4. In my opinion, based on a brief analysis of SERPS of documents based on the original concept, nothing has changed despite the average of 5 changes in the G algo per month over the last 15 months.
5. What has changed is that the algo has gradually removed from the SERPS those pages created by a webmaster rather than a university professor, and which were massaged with every trick known to man, including those found by posting on a forum asking, "Do you think I can get away with this?"
6. One would hope that G keeps going with this aim until the SERPS contain only those pages that are based on content, rather like a photocopy of a document, and none of those on which the code behind the page might be the basis for selection. In other words, that G excludes pages created by a brilliant webmaster rather than an authority who merely asked someone to "put his page on the net".
In my opinion, naturally
I think the main problem is that you get individuals who like to set the cat amongst the pigeons. They like to confuse new webmasters and fellow SEO's. After all, when you can feed your competitors a bunch of BS through a forum - it can be quite a good tool to get the upper hand when they start to listen.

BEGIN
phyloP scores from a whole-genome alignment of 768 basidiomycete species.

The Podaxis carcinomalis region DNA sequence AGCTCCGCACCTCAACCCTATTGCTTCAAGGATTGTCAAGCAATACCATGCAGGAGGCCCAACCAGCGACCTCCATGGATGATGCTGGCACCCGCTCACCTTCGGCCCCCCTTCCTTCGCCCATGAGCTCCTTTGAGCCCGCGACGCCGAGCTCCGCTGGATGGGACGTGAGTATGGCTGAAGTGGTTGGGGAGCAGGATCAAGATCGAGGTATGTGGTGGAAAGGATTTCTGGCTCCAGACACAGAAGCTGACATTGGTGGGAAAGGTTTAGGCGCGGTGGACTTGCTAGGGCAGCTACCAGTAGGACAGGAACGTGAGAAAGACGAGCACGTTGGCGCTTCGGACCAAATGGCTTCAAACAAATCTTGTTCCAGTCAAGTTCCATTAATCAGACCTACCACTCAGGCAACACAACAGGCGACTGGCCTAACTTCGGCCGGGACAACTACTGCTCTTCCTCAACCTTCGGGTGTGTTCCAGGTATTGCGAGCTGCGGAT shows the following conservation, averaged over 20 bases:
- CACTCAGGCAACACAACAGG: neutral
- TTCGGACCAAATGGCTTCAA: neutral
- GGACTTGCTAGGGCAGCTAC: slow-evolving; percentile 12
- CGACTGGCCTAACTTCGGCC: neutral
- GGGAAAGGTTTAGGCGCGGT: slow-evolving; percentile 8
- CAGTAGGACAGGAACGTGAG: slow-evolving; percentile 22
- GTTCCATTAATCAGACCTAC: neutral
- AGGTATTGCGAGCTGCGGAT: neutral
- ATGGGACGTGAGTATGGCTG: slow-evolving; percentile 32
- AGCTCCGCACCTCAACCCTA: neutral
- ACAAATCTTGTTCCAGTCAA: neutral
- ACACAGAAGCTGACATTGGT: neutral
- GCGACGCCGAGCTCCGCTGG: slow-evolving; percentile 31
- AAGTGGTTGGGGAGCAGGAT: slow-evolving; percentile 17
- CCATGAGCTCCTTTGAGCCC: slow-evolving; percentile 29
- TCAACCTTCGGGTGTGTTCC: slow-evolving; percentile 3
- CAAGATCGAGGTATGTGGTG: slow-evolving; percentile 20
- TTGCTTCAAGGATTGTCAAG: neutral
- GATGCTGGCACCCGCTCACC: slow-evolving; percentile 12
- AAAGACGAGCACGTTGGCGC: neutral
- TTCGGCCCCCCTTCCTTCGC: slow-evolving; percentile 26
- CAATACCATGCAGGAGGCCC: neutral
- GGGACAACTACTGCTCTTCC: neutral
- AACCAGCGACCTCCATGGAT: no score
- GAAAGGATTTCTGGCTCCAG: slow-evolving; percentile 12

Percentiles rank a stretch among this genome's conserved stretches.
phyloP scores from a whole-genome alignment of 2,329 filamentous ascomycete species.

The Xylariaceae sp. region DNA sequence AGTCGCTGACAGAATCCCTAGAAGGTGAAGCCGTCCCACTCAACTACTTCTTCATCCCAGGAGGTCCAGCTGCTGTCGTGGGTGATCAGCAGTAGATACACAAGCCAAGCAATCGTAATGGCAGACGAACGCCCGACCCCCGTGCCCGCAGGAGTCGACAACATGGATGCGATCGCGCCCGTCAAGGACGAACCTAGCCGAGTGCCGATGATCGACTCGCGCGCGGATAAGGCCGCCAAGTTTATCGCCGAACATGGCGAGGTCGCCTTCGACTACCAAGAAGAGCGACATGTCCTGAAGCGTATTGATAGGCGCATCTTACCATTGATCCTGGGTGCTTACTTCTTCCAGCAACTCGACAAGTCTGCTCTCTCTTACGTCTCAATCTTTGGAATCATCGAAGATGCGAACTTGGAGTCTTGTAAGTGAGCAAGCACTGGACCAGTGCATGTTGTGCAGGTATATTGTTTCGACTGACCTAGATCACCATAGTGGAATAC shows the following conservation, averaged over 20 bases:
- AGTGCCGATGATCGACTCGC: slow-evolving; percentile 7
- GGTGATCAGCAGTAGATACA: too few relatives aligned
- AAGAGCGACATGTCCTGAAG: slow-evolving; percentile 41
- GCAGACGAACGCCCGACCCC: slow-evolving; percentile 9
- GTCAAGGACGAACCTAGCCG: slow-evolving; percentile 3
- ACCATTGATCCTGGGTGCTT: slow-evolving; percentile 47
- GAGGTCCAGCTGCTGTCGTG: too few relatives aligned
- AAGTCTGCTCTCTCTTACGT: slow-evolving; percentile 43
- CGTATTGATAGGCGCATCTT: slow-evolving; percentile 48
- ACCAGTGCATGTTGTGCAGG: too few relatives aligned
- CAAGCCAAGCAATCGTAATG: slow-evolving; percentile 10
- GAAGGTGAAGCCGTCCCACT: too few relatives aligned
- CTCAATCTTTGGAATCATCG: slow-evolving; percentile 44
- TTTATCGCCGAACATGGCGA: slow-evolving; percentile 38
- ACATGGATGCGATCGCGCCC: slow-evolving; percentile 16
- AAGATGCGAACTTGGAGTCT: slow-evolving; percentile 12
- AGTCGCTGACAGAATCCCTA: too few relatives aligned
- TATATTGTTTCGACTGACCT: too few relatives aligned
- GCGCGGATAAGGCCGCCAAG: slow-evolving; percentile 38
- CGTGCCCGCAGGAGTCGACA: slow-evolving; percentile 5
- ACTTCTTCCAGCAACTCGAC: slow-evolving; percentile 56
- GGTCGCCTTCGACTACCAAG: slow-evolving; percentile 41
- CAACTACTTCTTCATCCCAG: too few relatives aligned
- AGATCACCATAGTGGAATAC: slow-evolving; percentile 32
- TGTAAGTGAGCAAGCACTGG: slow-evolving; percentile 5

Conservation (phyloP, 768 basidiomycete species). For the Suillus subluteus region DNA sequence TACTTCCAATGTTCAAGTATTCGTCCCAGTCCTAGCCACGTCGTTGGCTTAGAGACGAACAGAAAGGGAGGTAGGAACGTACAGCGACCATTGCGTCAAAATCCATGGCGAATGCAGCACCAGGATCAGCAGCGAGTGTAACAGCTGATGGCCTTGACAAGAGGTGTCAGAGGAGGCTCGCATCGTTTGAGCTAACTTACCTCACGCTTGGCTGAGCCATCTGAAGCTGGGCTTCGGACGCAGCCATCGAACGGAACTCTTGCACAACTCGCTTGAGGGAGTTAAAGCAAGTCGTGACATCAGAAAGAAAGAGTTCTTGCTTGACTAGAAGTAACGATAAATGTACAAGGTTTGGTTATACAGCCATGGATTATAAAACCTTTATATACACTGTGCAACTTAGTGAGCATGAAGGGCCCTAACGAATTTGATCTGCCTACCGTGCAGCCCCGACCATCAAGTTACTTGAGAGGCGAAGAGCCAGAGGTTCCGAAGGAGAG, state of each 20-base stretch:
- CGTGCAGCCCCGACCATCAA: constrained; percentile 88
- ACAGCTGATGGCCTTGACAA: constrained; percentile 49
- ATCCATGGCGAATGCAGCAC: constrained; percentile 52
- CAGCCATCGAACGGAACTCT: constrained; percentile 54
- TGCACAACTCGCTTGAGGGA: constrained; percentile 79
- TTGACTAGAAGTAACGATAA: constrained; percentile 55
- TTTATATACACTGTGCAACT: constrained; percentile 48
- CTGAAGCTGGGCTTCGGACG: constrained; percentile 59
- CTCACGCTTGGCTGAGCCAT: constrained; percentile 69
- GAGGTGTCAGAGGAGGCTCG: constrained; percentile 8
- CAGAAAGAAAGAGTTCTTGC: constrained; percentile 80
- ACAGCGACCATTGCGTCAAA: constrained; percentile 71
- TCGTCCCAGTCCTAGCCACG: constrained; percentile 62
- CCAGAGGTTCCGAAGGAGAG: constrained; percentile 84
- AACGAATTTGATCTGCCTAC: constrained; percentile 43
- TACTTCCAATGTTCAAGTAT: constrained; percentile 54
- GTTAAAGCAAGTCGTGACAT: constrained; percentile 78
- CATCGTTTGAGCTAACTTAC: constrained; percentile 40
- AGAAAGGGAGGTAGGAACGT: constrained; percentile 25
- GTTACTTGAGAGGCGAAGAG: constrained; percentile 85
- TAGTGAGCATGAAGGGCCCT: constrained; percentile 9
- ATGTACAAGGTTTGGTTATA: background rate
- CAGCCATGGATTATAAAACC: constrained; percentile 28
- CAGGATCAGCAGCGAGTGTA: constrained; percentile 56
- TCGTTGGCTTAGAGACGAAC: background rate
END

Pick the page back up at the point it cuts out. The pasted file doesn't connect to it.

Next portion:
I have always felt people over analyze out of extreme frustration as dealing with the engines isn't always easy or pleasent. Alot of times you're throwing stuff up against the wall and seeing what sticks. I've always been able to stay constant despite many extreme highs and some downs.
Bacause starting with theories is the first step to arrive at the truth. The next step is to check out if the theory is consistent with the reality of Google. For example, if the theory is that Google doesn't like big sites, that Microsoft, or Slashdot, or Sitepoint, or Adobe, or About.com are doing well in Google is good evidence that this theory is false.
Exactly. Plus in competitive categories, it's often a game of inches. Understanding the nuances, ebbs and flows of the SE's over time (as much as it's possible to do) can make tremendous difference. To the point that I have often been surprised how simple, little well-informed tweaks can make meaningful differences in rankings, CT and ROI.
Whether it be speculation or not, something has happened which is beyond my control.
The Sandbox may be speculation but whatever it is or is called it undeniably exists.
Granted there can be too much theory but many of these things do exist.
Why are so many webmasters so fond of these theories?